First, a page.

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Soul searching
Where do I stand?

By Saeed Ganji
September 17, 2001
The Iranian

I am a 44-year-old Iranian-American. I came here to study in college some 26 years ago. I have so much to be grateful here. At the very least, I have been able to have a good job, a great deal of freedom, and I try to pursue happiness as much as possible. These are all routinely denied to people living back home in one form or another.

I totally understand and love the Thanks Giving holiday, and celebrate it fully every year, ignoring my Native-American friends and their understandable criticism of it. I find Americans to be truly generous in their soul and actions, and intelligent in their outlook of life. My heart goes to all of you who have lost family or friends in this tragedy. I know what trying times these are, and I pray peace and understanding will prevail one day.

These past few days have been a time of soul searching for me. I watch surreal images of planes crashing into occupied buildings with the sole intent to kill. I see people with emotions that span the gamut. I see Palestinians dancing in the street as countless others grieve in shock and horror. I watch professional politicians spin as people nod in agreement. And I ask myself, Where do you stand?

It has been so difficult for me to explain how exactly I feel, even to myself. If there is one thing I'm sure of, it is the belief that in order to solve this emotional mystery, I have to try my best and look at things from others' point of view. I'm getting good at it!

I can even see things from the point of view of those who think we should bomb the Middle East almost indiscriminately. That logic is actually easiest to understand. I know what self-righteousness is, and I think anyone has an innate ability to ignore "distracting" thoughts and focus on revenge at times like this. Yes, they're human too, and I see many like them.

To be sure, there is one thing that separates me from most Americans: they are new to this. Most of them, the ones born after Peal Harbor, have never witnessed sudden and massive destruction on their homeland on such a scale. I have. I remember when I was at an American college, some 20 years ago, I woke up one day and learned Saddam Hussein had attacked my country.

Beautiful cities had been totally demolished. Hundreds of thousands were dead, injured, or had become homeless over night. At the time, the Iranian government was in a piss fight with the U.S. They had taken the U.S. embassy staff hostage, and no amount of negotiating had helped. Iranians were now the scourge of the world, a laughing stock, the butt of all jokes. I could understand even that. Of course. The Iranian government had kidnapped innocent civilians. What else could I expect?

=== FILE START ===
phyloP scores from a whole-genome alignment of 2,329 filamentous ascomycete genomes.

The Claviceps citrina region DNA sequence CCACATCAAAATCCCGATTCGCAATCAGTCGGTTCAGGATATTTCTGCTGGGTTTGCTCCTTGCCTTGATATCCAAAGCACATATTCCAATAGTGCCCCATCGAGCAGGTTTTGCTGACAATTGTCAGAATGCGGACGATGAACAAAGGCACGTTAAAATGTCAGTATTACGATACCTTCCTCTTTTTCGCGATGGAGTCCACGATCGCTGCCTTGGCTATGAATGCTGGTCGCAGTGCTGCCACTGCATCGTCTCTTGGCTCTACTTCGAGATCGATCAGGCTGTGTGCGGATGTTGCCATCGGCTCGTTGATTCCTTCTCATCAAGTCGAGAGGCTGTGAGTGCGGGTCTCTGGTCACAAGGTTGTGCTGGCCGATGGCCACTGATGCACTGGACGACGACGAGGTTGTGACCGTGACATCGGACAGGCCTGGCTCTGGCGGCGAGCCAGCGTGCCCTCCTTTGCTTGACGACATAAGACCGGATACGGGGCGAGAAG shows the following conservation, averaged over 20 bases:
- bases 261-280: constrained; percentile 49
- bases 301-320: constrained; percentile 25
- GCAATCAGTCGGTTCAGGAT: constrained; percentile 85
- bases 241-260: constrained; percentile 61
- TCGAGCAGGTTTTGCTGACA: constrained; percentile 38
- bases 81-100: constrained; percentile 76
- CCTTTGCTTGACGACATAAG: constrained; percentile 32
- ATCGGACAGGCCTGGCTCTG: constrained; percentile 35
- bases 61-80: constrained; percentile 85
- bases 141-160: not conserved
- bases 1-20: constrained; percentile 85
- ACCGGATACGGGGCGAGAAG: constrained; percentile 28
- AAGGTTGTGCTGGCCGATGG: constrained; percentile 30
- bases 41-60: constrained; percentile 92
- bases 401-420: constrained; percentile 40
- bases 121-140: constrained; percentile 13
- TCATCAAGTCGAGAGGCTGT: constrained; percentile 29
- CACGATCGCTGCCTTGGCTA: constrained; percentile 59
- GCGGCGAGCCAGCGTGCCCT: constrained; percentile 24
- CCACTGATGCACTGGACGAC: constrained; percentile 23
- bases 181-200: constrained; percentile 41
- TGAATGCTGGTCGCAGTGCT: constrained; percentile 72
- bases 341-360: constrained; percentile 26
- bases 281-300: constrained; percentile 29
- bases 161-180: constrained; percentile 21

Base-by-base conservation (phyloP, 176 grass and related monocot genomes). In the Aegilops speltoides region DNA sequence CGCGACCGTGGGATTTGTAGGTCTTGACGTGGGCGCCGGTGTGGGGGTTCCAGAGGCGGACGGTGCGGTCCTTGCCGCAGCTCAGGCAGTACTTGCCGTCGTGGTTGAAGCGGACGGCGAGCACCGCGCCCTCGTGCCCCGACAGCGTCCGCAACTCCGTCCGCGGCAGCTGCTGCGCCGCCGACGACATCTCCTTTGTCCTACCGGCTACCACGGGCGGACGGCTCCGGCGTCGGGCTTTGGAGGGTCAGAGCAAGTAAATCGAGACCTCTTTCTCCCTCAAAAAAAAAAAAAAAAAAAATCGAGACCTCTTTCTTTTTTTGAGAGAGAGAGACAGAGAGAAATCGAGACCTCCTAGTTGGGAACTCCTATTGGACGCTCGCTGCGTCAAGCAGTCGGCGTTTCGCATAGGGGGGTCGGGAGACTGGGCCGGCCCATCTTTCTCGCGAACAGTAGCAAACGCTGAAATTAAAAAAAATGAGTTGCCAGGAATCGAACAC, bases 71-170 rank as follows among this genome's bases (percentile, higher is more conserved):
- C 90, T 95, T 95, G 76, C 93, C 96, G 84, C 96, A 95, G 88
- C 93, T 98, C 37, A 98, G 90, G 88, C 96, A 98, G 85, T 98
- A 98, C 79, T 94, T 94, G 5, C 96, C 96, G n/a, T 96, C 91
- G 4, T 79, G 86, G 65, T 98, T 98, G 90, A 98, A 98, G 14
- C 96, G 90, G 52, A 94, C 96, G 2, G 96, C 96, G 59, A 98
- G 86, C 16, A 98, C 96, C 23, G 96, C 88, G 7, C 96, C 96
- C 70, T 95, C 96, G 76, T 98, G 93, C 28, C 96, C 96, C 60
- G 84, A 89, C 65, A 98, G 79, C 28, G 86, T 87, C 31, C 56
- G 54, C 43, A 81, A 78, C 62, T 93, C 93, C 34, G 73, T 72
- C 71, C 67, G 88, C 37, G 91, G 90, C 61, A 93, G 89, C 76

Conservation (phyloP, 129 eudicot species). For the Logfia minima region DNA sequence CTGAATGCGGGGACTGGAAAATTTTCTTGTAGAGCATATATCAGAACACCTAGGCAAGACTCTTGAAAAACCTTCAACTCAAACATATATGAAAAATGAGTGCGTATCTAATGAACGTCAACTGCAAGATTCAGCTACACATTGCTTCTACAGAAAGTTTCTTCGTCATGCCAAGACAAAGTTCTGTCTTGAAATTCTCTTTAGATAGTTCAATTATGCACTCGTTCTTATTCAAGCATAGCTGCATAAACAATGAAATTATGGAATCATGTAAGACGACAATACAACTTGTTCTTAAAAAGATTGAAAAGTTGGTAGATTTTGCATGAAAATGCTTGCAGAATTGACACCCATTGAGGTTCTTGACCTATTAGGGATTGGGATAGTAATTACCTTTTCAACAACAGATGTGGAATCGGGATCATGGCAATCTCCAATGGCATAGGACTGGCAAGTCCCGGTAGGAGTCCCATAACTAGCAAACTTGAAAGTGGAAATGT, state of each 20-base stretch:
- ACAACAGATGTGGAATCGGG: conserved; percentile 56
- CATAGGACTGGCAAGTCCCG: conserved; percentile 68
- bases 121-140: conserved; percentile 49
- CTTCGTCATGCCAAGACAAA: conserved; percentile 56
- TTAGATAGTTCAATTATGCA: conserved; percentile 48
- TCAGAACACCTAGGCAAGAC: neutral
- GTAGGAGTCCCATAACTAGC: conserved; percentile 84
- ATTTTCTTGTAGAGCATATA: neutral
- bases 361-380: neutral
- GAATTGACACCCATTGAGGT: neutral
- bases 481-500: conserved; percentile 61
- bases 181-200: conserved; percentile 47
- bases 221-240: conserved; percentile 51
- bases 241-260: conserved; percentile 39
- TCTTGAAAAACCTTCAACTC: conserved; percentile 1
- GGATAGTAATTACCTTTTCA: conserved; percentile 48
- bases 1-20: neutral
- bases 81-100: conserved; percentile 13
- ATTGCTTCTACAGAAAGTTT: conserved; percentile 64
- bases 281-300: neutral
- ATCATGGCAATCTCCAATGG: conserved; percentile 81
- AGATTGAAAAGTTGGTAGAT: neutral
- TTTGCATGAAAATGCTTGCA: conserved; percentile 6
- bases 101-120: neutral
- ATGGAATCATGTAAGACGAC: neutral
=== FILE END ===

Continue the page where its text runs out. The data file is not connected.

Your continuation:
But I'd be lying if I said I understood everything. There was so much inhumanity -- perpetrated by the Iraqis and condoned by what is glowingly referred to as the "Civilized World" -- that it didn't make much sense at all. I remember that the U.N. failed to condemn Saddam's attack on Iran as an act of aggression. The whole thing was white-washed.

Later I watched in horror as the West turned a blind eye to Saddam's inhumane tactics of warfare, and in fact aided him by providing the technology to wage gas warfare against Iranian soldiers. Yes, taking hostages was wrong, I knew that all along. But where in human scales can you compare that to allowing a mad man use WW I techniques that not even the Nazis used? Where was the so-called impartial U.N. when this monster, Saddam, was being created?

I also witnessed, in complete astonishment, at the end of the war, when the Iranians were almost at the verge of defeating Saddam, the U.S. went to war on the side of Saddam. Yes, it's true, check your facts. U.S. warships attacked Iranian vessels without mercy. They even, mistakenly, we were told, downed an Iranian passenger plane and killed some 213 civilians. The U.N. didn't even condemn this act, even though nobody could explain how a sophisticated U.S. warship can mistake a passenger plane for a fighter.

So, you see, I have to be honest with myself. The simple fact that I have already witnessed all these inhumanities separates me already from anyone who thinks we live in a world which is fair. Maybe they do. Maybe this is just a perceptual difference.

But I live in a world where the strong dictate their will. In my world, Palestinians are not allowed to return to their homes, where they have been living for thousands of years, because there is no room for them. Meanwhile European Jews with suitcases are given brand new housing or in some cases Palestinian homes. All this happens in a land their ancestors left a thousand years ago, and not too many wise, fair- minded people give this fact a second thought.

In the world I live, the media is biased, people are too busy to care, and tragedies of mass scale are common place. Every politician is a liar, fanaticism flourishes, and nobody is, in the truest sense of the word, "innocent". Ignorant, yes, misinformed, yes, but does that really equate to innocence?

No, I don't really know where I stand. All I know is that it is impossible to stop atrocities unless it happens on all sides, in unison. And unfortunately, this idea itself is what's at stake more and more every day.

How is one supposed to feel about all that?

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